Wednesday, March 3, 2010
U.S. Sen. Jim Bunning (R-KY) has relented - giving up a filibuster that halted funding for an extension of unemployment benefits to Americans. His procedural move had also stopped some Transportation Department funding.
The Senate immediately passed an extension that will get the money - which expired Sunday night at midnight - back into the pipeline.
Bunning, a Hall of Fame Major League Baseball pitcher before he ran for office, did not, however, go quietly into the night. In a statement, the senator blasted the Democrats, who had pushed hard for him to end the filibuster, for first voting down an amendment that he had added to the bill which would have eliminated a tax credit paper companies enjoy. So in the end, he walked away with nothing, and so, the lame duck Bunning (he's not running for re-election) issued a statement blasting the other party.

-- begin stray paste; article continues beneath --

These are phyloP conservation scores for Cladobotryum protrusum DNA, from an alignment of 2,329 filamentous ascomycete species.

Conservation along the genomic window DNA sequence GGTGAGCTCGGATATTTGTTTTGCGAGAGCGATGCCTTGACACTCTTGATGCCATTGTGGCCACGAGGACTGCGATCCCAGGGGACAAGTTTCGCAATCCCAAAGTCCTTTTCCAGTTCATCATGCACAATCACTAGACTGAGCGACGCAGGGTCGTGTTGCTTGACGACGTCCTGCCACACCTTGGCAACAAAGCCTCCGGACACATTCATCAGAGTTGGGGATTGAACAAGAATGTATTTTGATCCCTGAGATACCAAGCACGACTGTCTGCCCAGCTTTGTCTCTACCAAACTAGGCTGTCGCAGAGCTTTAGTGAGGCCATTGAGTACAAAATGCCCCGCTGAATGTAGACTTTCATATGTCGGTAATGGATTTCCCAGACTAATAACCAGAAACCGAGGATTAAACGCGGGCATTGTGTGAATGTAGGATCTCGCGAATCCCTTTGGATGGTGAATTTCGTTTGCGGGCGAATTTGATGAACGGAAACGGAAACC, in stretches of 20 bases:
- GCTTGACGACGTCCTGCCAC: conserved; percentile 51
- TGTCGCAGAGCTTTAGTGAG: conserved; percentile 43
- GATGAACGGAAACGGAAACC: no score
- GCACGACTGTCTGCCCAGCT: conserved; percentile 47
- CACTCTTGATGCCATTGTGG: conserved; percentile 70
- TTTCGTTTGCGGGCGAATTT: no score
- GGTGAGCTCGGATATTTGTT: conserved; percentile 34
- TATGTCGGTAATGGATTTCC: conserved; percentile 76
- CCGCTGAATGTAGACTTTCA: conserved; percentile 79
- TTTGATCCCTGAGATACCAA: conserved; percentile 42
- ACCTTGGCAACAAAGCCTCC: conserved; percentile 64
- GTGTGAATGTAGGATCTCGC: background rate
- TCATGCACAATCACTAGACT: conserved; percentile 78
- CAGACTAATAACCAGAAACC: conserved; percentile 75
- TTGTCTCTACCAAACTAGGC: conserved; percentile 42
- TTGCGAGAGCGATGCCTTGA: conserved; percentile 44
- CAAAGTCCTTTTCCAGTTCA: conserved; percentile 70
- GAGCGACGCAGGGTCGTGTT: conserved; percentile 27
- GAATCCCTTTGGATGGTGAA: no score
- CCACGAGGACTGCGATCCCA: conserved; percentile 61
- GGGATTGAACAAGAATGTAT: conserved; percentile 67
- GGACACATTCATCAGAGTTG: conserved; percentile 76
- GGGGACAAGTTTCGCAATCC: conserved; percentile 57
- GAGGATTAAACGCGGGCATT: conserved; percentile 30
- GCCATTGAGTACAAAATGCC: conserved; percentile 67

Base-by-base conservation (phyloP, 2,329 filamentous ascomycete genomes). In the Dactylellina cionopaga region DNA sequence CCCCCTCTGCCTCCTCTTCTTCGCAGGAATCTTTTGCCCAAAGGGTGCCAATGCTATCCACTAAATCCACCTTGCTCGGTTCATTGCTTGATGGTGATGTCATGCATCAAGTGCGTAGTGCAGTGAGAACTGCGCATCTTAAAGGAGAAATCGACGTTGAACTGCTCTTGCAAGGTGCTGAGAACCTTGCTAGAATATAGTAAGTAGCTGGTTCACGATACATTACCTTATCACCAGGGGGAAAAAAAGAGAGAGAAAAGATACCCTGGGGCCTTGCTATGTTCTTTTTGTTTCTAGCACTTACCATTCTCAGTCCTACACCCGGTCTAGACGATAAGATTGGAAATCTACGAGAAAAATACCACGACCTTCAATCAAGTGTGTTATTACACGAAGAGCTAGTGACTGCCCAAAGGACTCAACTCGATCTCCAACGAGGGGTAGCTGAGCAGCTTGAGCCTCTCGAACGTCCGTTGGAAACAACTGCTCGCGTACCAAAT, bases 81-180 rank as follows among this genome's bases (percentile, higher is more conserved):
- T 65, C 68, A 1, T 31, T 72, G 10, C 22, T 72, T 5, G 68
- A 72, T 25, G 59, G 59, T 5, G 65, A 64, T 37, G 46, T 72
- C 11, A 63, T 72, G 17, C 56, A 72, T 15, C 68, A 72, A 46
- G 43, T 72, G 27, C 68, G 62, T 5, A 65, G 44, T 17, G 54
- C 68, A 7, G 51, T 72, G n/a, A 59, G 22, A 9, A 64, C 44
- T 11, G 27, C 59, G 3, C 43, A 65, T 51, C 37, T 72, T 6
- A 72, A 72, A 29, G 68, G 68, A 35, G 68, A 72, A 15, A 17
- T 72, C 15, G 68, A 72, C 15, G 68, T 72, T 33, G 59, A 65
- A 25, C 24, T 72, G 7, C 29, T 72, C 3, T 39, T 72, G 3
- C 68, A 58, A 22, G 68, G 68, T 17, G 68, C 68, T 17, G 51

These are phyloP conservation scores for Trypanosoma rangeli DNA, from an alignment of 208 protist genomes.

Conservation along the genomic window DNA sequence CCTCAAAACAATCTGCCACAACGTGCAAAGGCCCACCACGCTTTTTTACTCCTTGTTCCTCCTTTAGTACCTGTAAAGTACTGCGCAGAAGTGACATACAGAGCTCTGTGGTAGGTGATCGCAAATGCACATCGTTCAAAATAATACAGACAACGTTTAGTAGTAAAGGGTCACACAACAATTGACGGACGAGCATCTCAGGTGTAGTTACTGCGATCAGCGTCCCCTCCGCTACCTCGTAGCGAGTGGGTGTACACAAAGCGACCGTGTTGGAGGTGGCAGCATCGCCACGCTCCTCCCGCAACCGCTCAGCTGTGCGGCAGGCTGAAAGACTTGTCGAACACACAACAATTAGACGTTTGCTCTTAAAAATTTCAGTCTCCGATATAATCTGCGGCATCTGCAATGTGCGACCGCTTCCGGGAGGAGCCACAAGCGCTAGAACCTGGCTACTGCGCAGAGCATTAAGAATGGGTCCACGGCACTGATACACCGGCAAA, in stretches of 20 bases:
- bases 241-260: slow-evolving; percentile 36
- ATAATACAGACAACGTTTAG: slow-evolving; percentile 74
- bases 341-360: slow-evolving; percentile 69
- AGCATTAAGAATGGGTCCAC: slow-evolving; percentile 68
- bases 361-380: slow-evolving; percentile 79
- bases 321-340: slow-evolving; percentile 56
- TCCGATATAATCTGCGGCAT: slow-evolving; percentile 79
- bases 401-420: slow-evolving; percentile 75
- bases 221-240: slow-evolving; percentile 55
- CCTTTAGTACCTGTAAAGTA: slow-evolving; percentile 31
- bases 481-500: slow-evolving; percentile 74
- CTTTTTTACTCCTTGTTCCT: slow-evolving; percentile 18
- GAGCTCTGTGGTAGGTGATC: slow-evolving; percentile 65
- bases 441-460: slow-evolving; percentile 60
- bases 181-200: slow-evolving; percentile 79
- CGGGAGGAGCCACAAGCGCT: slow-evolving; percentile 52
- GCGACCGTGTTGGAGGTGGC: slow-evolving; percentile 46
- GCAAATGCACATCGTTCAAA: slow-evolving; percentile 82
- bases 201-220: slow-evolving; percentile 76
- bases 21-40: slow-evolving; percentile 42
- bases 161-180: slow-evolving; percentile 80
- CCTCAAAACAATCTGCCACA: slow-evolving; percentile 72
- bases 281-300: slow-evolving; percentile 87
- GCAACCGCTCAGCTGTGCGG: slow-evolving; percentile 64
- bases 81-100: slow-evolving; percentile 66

"Democrats tonight showed their true colors by going back on their word on the agreement I had reached with Majority Leader Reid to have an up-or-down vote on my amendment to fully pay for the unemployment extension and other federal programs. Instead, Senate Democrats used a procedural gimmick so they would not have to vote on my pay-for amendment. What are they so afraid of?
"For too long Congresses controlled by both Republican and Democrat majorities have not done a good enough job of controlling the spending of the taxpayers’ money. My stand over the last couple of days was not against those Kentuckians who are on the unemployment line. I support the underlying legislation and support those who are out of work and need a helping hand. What I do not support is the hypocrisy displayed by Senate Democrats. Just over a month ago Democrats passed pay-go legislation and then turned around and waived it for the next two major pieces of legislation that were considered by the Senate. What was the point of passing pay-go legislation? If Democrats continue to ignore their own rules I will oppose future legislation that is not paid for."
Bunning's unpopular filibuster, which apparently was conducted without the backing of the GOP leadership, forced many Republican senators to distance themselves from him.